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April 01, 2007


Jairson Vitorino

Actually if you look at the attempt to define AI in Russel & Norvig book (Artificial Intelligence a modern approach, they have a clear distinction between systems that:

i) Think and act like humans
ii) Think and act rationally

I tend to stick to the second definition because I suppose we are not interested in creating unstable intelligences (scary ;) ), but to emulate a perfect rational behaviour, which is not always the case when dealing with humans.


Thinking that AI will emerge simply if there is enough data in its database is like thinking you can make a brick fly if only you glue enough feathers to it.

Greg Linden

If it works, it's not AI anymore, eh?

No, seriously, you make a good point, but this does sound a lot like the debate between strong and weak AI

where you appear to be coming down hard on the strong AI side.

That's fine, but, given how far we are from making anything even vaguely resembling strong AI a reality, it might mean you would have to answer my first question with a "yes" (at least for the next few decades).

Jake Lockley

But isn't the idea that sinple machines/systems compound to form complex systems? If I had a million intelligent agents working for me, couldn't I just write a meta agent that wraps all their capacity up into a "human behaving" interface? It's all the same to me. We too are justa collection of an infinite number of simple systems like our own ability to spell check. As for thinking and acting rationall and like humans, that's subjective. I don't know too many humans that act human or think rationally. If we create a machine that can teach or enforce critical thinking, that would be a start. Artificial Sentience will emerge, it's inevitable, our own sentience is the product of emergence.

Read Kevin Kelly's Out of Control The New Biology of Machines, Social Systems, and the Economic World it's online here:

One of the best books I've ever read.

and also Cybernetica Principia has some great downloadable resources on the dynamics of system system theory which is all important because it is universally relevant -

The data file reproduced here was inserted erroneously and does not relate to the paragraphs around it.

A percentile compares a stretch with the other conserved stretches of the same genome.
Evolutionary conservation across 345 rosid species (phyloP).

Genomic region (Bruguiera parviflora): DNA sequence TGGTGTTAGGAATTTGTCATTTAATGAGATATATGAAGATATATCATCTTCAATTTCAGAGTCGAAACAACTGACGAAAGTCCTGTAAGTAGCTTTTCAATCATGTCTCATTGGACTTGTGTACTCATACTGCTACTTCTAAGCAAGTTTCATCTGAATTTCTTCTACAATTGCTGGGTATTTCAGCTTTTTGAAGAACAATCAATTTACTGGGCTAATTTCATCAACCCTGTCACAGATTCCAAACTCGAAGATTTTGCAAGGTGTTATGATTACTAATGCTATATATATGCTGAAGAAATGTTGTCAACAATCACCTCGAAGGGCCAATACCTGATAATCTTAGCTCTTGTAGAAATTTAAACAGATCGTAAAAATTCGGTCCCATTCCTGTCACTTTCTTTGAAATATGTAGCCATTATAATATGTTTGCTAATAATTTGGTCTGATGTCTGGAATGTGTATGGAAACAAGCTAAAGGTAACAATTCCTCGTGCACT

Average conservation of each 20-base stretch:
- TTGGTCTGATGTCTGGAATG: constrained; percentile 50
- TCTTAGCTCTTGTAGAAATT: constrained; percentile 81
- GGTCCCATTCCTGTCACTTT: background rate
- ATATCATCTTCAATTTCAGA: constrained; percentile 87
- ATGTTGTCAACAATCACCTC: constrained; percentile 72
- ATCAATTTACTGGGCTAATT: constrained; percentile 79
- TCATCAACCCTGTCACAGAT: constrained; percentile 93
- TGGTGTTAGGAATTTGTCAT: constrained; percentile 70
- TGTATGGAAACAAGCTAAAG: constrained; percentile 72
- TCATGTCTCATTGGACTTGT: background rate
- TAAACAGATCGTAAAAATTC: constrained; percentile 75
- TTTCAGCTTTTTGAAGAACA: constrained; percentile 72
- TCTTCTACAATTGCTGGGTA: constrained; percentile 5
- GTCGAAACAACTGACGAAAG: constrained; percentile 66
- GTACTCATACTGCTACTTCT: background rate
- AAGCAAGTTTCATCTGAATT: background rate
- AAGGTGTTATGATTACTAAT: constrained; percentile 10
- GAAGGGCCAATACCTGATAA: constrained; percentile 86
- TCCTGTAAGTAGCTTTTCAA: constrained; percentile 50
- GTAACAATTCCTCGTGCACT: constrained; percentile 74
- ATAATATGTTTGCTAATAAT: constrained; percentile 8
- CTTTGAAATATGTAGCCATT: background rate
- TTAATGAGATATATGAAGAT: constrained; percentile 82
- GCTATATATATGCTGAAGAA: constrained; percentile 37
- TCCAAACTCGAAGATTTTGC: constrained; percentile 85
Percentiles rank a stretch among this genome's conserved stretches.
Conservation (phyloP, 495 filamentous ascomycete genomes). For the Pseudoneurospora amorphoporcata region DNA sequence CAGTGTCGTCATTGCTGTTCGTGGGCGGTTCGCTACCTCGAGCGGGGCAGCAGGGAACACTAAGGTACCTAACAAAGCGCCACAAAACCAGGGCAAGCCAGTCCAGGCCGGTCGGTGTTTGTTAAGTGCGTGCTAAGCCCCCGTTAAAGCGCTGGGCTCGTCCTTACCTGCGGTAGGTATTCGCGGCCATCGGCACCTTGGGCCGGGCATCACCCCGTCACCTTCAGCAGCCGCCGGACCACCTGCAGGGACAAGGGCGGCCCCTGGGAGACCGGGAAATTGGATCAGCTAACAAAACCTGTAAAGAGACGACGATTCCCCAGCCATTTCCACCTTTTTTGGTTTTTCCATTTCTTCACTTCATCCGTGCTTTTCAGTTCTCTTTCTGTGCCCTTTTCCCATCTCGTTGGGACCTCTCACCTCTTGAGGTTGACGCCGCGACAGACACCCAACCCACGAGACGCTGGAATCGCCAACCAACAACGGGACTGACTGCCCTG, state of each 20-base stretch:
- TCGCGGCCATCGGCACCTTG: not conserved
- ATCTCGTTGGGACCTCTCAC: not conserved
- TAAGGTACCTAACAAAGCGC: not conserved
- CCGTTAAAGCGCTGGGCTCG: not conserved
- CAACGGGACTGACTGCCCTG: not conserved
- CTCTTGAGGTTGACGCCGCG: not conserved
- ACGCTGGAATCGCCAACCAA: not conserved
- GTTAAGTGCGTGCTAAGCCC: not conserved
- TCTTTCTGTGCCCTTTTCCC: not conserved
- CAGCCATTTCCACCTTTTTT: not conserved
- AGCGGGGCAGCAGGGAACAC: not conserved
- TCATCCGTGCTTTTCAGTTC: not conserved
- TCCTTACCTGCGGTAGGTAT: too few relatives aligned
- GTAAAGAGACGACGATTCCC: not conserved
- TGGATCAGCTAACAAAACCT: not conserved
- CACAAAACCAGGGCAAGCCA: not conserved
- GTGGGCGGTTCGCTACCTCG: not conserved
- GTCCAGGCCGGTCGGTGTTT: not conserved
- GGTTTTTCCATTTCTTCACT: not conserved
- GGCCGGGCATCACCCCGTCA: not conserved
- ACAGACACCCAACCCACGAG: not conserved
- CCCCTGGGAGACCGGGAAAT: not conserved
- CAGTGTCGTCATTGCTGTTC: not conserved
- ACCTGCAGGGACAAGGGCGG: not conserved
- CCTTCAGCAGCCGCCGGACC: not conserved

Chris Brew

There is pretty good evidence that there is a large measure of automaticity (or for CS people, precompilation) in human abilities in reasoning, planning, language and so on. AI people tend to get excited by the limit cases in which fancy levels of flexibility are needed, but these might be marginal for the purpose of reproducing what people usually do. My guess is that Google's spell checker does as well or better than an average copy-editor on a typical day, but doesn't approach the performance of even the average copy editor when they are paying full attention, much less the great copy editor on a good day.
Whether it is AI to approach the performance of tired people doing a rather boring job is something that I can live without trying to decide. But whatever you call it, it seems worthwhile.

Matthew Hurst

While I'm glad at the responses that my short post has provoked (as well as Fernando's longer post and his posse's comments) I suspect that I have been misunderstood on one point. I don't mean to use AI (as I understand it) as a distinction between utility and the lack of it. Clearly, a spelling correction algorithm is useful (unless you want your kids to learn how to spell that is - another story). The post was more about the perception of AI and the way in which the term is used for anything with non-trivial complexity.

Ian Parker

I think Google's vision is wrong but not for the reasons other people have. Because of the fact that there are Petabytes there on the Web the prime AI question is how to organize this. In fact the Google vision is a kind of weak/strong vision. The AI is weak but Petabytes (the fact that there is always a pat response to any question) makes it a strong debater.

No the reason why Google is wrong is the fact that they have no method of either indexing or correctly providing keys to retrieve.

Any retrieval system must feature Natural Language strongly. With Petabytes NL is the most important question of cognitive AI.

Petabytes + bueno espagnol ie. good translation = Turing. Do we have bueno espagnol from Google? Do we hell! "?Quieres dormir con fosforo?" Google does not understand the different types of "match". If it did I could say that I did not have a partener and was going to a dance. It would then invoke mastching software (there is a lo0t of it around). After the dance I might sleep with my "correspondento".

Google's vision is right but they show no sign of getting there.

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